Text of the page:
Understanding How Humans Perceive Different Animals
Non-human animals are treated in different ways within and across cultures. People’s perceptions, emotions, and attitudes towards them tend to be diverse and even paradoxical. To understand how these complexities influence how humans treat animals, this study gathered 11 relevant evaluative dimensions for how humans perceive animals, based on previous studies within the field. Then, a database of 120 open-source color animal images was constructed as a stimulus set, to see how animals were perceived by humans on these 11 subjective dimensions (using “7-point rating scales”). The study also considered the demographic differences of the sample (509 participants), including gender, age, dietary patterns (e.g., meat avoidance), living area (urban vs. rural), and companion animal guardianship. Two multiple linear regressions were conducted to predict two moral outcomes: kill for human consumption or care and protect.
The 11 evaluative dimensions considered were: “valence”, “arousal”, “familiarity”, “similarity to humans”, “dangerousness”, “cuteness”, “capacity to think”, “capacity to feel”, “edibility”, “acceptability to kill for human consumption” and “feelings of care and protection”.
One of the most relevant dimensions was “valence” defined as the inherent feeling of positivity/attractiveness or negativity/aversiveness to a stimulus. The measure “arousal” refered to the experience of emotional activation or calmness to a stimulus. “Familiarity” was described as the level of contact a person has with animals. The “similarity to humans” dimension measured the extent to which animals share characteristics in common with humans. “Dangerousness” was defined as the level of threat humans perceive from the animals. “Cuteness” refered to linking physical infantile characteristics to certain animals. “Capacity to think” refered to the animal’s capacity to think, imagine, and remember, while “capacity to feel” looked at their capacity of feeling and experiencing sensations. The “edibility” of an animal was described as the judgement of suitability for human consumption. The “acceptability to kill for human consumption” and “feelings of care and protection” measurements refered to what extent individuals were able to accept to harm and kill animals (e.g. for food, for clothing) and to what extent individuals desired to care for or protect an animal, respectively.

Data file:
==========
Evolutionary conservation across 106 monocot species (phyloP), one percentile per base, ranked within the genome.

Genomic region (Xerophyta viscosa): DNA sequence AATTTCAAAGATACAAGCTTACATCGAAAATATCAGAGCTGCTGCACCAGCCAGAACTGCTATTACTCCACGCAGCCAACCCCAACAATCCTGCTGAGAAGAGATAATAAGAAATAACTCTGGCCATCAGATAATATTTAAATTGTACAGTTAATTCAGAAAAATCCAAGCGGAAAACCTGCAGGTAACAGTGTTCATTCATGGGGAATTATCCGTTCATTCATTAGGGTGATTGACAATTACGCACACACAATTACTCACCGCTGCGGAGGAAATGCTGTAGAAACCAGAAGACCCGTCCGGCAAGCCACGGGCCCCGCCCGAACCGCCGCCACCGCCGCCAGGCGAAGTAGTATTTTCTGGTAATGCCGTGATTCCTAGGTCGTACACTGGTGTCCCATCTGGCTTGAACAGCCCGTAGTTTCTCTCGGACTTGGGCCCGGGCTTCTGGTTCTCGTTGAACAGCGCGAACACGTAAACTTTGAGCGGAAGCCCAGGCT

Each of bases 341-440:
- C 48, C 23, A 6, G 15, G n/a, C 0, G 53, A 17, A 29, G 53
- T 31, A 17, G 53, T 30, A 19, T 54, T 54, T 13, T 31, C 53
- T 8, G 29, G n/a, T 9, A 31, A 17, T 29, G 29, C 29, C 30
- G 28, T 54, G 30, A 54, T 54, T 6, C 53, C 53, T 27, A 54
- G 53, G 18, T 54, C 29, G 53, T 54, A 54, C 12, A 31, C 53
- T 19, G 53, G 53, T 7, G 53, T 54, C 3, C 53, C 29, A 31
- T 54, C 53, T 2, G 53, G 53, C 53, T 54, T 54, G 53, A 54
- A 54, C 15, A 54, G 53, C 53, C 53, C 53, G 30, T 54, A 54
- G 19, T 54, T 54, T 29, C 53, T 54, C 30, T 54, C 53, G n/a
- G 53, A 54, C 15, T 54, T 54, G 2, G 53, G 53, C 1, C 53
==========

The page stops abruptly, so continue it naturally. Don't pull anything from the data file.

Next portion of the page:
The images of the animals were picked considering certain criteria to reflect standardization — each image was in color and depicted a full-body animal against a white background with the head of the animal positioned to the right. More than half of the participants surveyed were women and had a degree in higher education. Ages ranged between 18 and 71 years old, and most respondents were students or employed. Most of the participants consumed animals in their diets, reported living in predominantly urban areas, and currently or in the past had a companion animal.
Overall, most animals were judged as positive, as familiar, as having the capacity to feel and as evoking feelings of care. Most animals were also perceived as low in dangerousness, edibility, capacity to think, similarity to humans, and acceptability to kill for human consumption. Ratings for cuteness showed that animals were evenly categorized across low and high ratings. For the arousal dimension, most animals received moderate arousal scores.